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Federal official says LIRR pension program vulnerable to fraud

A train leaves the Syosset LIRR train station

A train leaves the Syosset LIRR train station on July 26, 2011. Credit: Chris Ware

The head of the federal agency that has paid disability benefits at an alarmingly high rate to Long Island Rail Road retirees defended the system from a scathing report by the board's watchdog, saying the LIRR's own pension setup proved easy to "exploit."

In a Feb. 18 letter, U.S. Railroad Retirement Board chairman Michael Schwartz also rejected calls for federal reforms as costly and unwarranted.

Schwartz was responding to Board Inspector General Martin Dickman, who blasted the three-member board for its "continued inability to effectuate substantial and meaningful change" to the beleaguered occupational disability system.

Dickman wrote Feb. 10 that even after the board attempted to increase oversight for LIRR disability applicants the rate of LIRR applicants being approved for occupational disability benefits "remains essentially unchanged" at nearly 96 percent.

Dickman noted that even some retirees who had their disability annuities revoked after being indicted on fraud charges, and who later pleaded guilty, reapplied for the benefits and were approved.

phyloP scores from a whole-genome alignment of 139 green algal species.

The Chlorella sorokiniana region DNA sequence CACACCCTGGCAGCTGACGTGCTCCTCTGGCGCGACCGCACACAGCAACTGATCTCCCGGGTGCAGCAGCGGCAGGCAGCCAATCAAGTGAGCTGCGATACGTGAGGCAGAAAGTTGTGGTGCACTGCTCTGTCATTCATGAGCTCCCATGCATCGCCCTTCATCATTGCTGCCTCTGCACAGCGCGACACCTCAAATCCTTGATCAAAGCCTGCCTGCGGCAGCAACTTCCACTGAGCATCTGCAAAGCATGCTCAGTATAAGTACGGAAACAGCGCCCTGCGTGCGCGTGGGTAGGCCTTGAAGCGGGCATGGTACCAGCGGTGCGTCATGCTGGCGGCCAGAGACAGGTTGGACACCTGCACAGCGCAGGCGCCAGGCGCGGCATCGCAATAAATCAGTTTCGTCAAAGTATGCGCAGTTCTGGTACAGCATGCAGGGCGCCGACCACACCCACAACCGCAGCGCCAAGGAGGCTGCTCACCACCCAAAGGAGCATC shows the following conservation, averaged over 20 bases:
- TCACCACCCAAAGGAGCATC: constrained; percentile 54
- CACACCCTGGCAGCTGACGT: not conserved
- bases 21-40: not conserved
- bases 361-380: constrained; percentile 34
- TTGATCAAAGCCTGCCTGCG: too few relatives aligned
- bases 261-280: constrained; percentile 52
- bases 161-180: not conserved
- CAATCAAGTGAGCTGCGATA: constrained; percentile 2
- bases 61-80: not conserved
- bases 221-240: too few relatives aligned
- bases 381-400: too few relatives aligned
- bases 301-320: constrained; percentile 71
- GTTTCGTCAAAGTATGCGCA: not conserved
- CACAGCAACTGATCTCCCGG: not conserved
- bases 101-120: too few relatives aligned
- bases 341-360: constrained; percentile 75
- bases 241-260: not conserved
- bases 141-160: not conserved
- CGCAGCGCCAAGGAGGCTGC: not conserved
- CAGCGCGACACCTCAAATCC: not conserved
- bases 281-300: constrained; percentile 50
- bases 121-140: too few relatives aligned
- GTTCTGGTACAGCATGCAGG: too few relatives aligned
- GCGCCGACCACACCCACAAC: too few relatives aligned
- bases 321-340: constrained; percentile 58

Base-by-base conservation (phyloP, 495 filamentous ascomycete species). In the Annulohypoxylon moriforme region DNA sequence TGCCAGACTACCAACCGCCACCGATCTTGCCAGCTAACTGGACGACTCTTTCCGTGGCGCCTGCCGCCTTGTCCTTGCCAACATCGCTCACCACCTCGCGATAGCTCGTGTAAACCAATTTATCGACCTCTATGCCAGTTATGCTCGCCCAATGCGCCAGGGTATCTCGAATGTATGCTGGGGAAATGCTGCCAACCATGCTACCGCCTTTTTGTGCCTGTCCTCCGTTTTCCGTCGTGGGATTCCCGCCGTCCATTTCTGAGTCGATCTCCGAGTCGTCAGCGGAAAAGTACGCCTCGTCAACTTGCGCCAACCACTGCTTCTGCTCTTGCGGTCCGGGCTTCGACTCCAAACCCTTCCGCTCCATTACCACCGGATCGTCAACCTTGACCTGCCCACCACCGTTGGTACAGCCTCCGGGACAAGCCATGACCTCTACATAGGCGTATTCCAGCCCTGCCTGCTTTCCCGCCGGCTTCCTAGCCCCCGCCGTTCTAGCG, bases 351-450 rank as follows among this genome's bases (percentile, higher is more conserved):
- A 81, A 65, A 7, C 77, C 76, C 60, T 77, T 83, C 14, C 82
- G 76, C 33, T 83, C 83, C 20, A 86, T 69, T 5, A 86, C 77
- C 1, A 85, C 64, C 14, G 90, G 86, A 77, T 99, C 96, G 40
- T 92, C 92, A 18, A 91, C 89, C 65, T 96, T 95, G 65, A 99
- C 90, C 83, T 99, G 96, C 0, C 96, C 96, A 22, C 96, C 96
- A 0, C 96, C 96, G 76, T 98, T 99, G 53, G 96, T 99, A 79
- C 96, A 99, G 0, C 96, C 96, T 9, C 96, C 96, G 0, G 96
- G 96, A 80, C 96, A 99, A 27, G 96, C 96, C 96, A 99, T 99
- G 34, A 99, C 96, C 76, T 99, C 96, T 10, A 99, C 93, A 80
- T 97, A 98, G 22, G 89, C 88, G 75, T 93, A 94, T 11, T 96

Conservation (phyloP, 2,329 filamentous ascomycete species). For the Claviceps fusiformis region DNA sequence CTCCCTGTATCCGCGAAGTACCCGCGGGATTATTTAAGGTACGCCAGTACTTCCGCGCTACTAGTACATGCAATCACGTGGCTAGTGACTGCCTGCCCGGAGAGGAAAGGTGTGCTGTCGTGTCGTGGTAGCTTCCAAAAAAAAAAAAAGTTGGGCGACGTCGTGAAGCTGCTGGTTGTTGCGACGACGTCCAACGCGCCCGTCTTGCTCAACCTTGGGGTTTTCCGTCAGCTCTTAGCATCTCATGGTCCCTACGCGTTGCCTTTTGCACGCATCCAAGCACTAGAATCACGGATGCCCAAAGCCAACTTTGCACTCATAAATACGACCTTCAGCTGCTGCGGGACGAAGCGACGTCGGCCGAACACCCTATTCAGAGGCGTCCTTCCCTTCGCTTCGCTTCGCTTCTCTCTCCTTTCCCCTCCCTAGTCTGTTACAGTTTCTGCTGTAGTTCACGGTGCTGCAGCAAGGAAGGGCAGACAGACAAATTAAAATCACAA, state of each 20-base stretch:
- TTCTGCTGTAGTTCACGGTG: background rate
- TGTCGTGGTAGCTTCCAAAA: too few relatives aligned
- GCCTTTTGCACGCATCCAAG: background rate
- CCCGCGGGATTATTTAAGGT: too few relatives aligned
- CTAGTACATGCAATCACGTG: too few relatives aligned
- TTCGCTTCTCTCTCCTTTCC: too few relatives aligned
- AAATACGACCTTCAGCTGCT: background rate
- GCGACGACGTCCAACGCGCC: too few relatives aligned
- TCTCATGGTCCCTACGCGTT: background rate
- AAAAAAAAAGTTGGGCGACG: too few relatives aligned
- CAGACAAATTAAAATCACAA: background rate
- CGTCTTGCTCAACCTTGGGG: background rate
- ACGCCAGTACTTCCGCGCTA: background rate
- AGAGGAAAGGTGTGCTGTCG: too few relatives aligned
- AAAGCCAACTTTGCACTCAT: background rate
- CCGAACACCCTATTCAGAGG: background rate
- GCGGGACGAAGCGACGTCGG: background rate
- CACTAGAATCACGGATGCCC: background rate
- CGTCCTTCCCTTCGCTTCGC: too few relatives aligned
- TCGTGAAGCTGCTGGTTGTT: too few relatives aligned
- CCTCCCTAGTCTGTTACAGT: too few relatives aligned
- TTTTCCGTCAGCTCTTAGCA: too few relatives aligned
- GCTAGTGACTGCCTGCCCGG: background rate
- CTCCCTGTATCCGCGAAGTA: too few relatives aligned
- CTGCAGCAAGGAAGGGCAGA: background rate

So far, 33 people have been charged and convicted in connection with a massive LIRR disability fraud scheme, including two doctors.

In his response, Schwartz wrote that Dickman's report "fails to acknowledge the circumstances surrounding the fraudulent scheme and the elements which made this fraud possible."

That includes a now-closed LIRR pension program "unlike any other in the nationwide rail community" that allowed workers to retire at 50 with 20 years on the job. Investigators have said the generous program gave retirees an incentive to apply for federal disability benefits, which they could also collect at 50.

Those factors, Schwartz said, coupled with a "concerted effort" by some doctors and facilitators, including inside the LIRR, allowed retirees to abuse the federal system.

The LIRR said in a statement that it agrees with Dickman's calls for major reform of the federal system. The railroad noted that the number of retirees applying for disability benefits has "dropped dramatically" over the past three years, in part because of the LIRR's efforts to combat fraud. "We share the RRB Inspector General's outrage over the continued mismanagement of the program," the railroad said in a statement.

But Schwartz shot down Dickman's calls for further reforms of the federal system, which include hiring a medical doctor to oversee the system and replacing disability examiners with licensed medical staff.

Schwartz noted that the board's ongoing use of independent medical consultants serves the same purpose and achieves "a cost savings . . . as doctors would undoubtedly be employed at a higher grade than RRB examiners."

He also rejected Dickman's recommendations that, in lieu of substantial reforms to the occupational disability program, Congress should eliminate it altogether or at least limit recipients to one year of benefits. Schwartz said the board is exploring new ways to prevent fraud and abuse.

"We believe the RRB is headed in the right direction to mitigate and remedy the avenues which were utilized to perpetuate fraud on our system," he wrote.

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